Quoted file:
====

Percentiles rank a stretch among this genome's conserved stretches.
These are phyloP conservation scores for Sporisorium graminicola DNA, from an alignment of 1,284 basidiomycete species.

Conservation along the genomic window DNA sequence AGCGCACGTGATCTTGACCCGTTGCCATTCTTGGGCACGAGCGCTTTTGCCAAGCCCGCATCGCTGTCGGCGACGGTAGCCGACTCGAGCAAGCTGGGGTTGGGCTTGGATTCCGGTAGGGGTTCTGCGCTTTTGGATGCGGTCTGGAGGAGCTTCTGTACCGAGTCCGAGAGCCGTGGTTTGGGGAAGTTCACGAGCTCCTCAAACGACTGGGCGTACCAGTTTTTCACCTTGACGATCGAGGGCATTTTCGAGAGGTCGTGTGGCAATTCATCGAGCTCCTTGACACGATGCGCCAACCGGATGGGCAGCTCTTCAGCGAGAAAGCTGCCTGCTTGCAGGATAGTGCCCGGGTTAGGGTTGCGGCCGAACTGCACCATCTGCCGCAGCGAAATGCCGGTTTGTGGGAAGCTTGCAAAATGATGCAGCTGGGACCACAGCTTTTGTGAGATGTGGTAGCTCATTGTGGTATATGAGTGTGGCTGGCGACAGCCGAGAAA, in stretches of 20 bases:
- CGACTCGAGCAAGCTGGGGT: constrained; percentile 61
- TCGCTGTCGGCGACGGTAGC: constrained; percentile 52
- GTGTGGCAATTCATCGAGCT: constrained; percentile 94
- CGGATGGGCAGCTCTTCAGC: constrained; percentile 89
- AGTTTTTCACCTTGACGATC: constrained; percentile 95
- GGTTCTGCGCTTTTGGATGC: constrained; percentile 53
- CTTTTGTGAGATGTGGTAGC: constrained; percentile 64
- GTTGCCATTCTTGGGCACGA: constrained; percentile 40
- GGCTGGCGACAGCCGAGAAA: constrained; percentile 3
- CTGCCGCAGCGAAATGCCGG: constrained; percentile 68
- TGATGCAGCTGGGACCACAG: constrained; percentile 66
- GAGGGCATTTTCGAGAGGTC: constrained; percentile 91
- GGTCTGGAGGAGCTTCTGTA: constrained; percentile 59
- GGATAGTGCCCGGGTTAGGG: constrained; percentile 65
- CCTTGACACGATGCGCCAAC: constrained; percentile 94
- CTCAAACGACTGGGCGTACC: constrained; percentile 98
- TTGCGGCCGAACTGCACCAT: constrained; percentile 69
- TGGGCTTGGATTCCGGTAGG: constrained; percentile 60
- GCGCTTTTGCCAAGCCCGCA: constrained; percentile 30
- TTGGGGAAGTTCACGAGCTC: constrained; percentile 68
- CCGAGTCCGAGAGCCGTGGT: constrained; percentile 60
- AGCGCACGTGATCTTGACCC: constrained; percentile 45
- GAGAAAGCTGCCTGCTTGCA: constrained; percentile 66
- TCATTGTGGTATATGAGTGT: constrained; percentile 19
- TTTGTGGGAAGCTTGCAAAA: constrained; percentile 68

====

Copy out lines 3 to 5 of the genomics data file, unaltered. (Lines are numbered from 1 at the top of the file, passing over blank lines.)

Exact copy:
Conservation along the genomic window DNA sequence AGCGCACGTGATCTTGACCCGTTGCCATTCTTGGGCACGAGCGCTTTTGCCAAGCCCGCATCGCTGTCGGCGACGGTAGCCGACTCGAGCAAGCTGGGGTTGGGCTTGGATTCCGGTAGGGGTTCTGCGCTTTTGGATGCGGTCTGGAGGAGCTTCTGTACCGAGTCCGAGAGCCGTGGTTTGGGGAAGTTCACGAGCTCCTCAAACGACTGGGCGTACCAGTTTTTCACCTTGACGATCGAGGGCATTTTCGAGAGGTCGTGTGGCAATTCATCGAGCTCCTTGACACGATGCGCCAACCGGATGGGCAGCTCTTCAGCGAGAAAGCTGCCTGCTTGCAGGATAGTGCCCGGGTTAGGGTTGCGGCCGAACTGCACCATCTGCCGCAGCGAAATGCCGGTTTGTGGGAAGCTTGCAAAATGATGCAGCTGGGACCACAGCTTTTGTGAGATGTGGTAGCTCATTGTGGTATATGAGTGTGGCTGGCGACAGCCGAGAAA, in stretches of 20 bases:
- CGACTCGAGCAAGCTGGGGT: constrained; percentile 61
- TCGCTGTCGGCGACGGTAGC: constrained; percentile 52